But why not permanently install the inverter in the CRV? In which case you can simply hard wire it in, but you will need to find a 12 power source that can handle the maximum load of the inverter. Just be sure you have the inverter on it's own fuse, and the fuse is sufficient in size for the inverter.

We have some folks in the forum that will be more familiar with where to get a 12v power tap to serve your inverter, who I am sure will respond once they see this thread discussion. Worst case, you power cable from the battery under the hood, and route that cabling to the rear of the cabin.
 

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Discussion Starter · #5 ·
As I stated earlier, go with a different power plug and socket approach if you want the inverter to be portable and easily removed. I would consult with the inverter manufacturer on your options here. Higher power inverters typically use special connectors or old school binding posts to connect power to them, which is much more reliable than the cigarette socket and plug connections.

But why not permanently install the inverter in the CRV? In which case you can simply hard wire it in, but you will need to find a 12 power source that can handle the maximum load of the inverter. Just be sure you have the inverter on it's own fuse, and the fuse is sufficient in size for the inverter.

We have some folks in the forum that will be more familiar with where to get a 12v power tap to serve your inverter, who I am sure will respond once they see this thread discussion. Worst case, you power cable from the battery under the hood, and route that cabling to the rear of the cabin.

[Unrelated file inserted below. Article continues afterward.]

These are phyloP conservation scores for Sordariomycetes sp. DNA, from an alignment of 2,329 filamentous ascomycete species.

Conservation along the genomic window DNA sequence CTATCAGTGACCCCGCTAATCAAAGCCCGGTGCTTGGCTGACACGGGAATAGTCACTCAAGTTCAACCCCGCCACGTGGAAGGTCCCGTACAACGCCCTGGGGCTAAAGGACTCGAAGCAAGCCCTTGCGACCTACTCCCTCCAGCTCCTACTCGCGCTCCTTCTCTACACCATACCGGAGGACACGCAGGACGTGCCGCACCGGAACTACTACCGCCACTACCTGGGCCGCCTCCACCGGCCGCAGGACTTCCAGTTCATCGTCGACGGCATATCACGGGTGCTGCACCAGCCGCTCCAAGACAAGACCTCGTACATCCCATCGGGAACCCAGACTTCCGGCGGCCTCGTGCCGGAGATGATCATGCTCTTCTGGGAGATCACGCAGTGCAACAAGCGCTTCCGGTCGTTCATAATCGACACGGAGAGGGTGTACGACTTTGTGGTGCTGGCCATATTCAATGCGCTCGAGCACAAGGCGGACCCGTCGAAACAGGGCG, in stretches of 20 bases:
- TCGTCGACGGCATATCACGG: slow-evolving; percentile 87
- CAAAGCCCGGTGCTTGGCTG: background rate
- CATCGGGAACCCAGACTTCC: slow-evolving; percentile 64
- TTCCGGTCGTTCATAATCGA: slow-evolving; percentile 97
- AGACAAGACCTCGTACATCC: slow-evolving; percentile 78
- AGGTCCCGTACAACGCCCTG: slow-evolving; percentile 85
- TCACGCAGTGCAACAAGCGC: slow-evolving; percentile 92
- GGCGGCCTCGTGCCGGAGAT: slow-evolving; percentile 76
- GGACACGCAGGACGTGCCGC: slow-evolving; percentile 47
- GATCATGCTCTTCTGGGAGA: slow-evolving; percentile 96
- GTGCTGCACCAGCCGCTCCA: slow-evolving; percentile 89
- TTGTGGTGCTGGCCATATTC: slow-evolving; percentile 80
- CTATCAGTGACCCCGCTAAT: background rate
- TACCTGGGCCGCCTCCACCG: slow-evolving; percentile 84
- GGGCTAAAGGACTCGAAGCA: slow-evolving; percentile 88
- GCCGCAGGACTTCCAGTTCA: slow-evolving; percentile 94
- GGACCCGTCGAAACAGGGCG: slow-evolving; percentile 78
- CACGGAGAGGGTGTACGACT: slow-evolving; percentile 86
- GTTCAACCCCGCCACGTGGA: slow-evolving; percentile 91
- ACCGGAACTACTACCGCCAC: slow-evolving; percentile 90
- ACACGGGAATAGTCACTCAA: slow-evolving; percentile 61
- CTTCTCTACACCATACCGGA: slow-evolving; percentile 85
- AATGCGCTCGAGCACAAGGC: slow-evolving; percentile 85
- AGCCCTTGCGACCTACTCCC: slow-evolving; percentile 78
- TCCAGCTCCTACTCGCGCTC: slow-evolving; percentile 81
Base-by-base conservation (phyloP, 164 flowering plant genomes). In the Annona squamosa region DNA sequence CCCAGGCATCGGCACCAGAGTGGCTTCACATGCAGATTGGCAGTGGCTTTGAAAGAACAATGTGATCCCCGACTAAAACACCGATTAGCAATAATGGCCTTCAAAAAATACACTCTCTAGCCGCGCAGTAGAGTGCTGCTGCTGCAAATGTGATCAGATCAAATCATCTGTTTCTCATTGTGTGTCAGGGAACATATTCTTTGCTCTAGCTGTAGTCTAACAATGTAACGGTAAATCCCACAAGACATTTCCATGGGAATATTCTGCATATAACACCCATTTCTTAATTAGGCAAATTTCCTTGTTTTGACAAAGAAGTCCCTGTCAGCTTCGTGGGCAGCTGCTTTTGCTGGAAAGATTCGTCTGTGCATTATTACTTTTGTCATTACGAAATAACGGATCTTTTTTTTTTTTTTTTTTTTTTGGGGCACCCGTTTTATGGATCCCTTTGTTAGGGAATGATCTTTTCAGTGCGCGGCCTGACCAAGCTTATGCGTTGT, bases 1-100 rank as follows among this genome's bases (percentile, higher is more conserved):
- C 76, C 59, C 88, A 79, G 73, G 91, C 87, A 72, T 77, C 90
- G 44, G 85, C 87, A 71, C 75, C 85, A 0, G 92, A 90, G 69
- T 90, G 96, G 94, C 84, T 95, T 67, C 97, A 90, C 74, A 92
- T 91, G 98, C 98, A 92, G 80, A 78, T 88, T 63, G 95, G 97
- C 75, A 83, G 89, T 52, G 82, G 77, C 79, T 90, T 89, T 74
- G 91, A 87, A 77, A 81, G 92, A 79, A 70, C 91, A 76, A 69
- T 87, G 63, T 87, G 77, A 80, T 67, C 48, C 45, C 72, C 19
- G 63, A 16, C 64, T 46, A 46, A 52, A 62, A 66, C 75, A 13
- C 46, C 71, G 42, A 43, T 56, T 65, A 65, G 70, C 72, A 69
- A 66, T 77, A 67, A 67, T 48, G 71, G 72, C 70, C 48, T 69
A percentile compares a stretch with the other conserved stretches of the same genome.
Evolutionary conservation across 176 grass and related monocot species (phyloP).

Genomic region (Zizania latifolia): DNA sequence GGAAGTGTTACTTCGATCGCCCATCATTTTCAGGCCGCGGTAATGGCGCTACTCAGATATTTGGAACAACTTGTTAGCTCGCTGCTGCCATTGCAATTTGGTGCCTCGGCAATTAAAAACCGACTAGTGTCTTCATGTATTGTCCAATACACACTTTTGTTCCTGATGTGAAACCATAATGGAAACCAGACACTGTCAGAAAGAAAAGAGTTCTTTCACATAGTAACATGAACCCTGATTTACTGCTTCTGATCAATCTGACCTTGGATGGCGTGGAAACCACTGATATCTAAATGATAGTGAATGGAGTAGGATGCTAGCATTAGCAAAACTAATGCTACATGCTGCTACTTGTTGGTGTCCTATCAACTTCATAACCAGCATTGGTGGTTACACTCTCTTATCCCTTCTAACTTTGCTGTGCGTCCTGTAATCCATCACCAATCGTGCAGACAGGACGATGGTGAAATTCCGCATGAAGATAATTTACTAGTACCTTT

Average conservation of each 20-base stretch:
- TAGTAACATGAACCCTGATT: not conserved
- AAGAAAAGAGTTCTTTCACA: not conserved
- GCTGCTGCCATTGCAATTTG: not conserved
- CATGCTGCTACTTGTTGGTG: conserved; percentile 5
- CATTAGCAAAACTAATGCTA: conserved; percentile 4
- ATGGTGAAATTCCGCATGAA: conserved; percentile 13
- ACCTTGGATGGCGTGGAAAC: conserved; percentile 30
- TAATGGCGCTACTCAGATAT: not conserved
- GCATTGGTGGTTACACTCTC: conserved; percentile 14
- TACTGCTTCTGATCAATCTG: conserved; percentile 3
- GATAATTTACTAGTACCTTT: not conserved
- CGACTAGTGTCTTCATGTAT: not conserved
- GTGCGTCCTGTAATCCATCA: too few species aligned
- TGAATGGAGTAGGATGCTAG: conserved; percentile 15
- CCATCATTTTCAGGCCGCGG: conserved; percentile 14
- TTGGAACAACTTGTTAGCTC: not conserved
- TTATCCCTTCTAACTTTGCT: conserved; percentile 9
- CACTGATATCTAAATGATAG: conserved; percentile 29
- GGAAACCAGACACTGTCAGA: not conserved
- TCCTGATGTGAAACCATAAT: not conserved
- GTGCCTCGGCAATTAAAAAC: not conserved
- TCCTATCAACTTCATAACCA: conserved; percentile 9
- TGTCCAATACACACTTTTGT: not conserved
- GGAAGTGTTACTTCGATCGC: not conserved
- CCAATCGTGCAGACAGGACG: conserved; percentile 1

So something like this? Amazon.com

I could splice the wires off of the plug, and route them through the headliner. my only concern would be cooling if it was flush mounted. Any suggestions on that front? Looking at the fuses for the rear of the vehicle, there is nothing close to the amperage required by the above inverter. I have a few spare 30 A inline fuses, so would there be any problem with just running some 8 gauge through the firewall, up the a pillar, through the headliner and down the C pillar? Is there usually a ground bolt near the cigarette lighter? Or would I have to run a ground wire back to the battery? Thanks!

Font Rectangle Parallel Pattern Plan
 

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So something like this? Amazon.com

I could splice the wires off of the plug, and route them through the headliner. my only concern would be cooling if it was flush mounted. Any suggestions on that front? Looking at the fuses for the rear of the vehicle, there is nothing close to the amperage required by the above inverter. I have a few spare 30 A inline fuses, so would there be any problem with just running some 8 gauge through the firewall, up the a pillar, through the headliner and down the C pillar? Is there usually a ground bolt near the cigarette lighter? Or would I have to run a ground wire back to the battery? Thanks!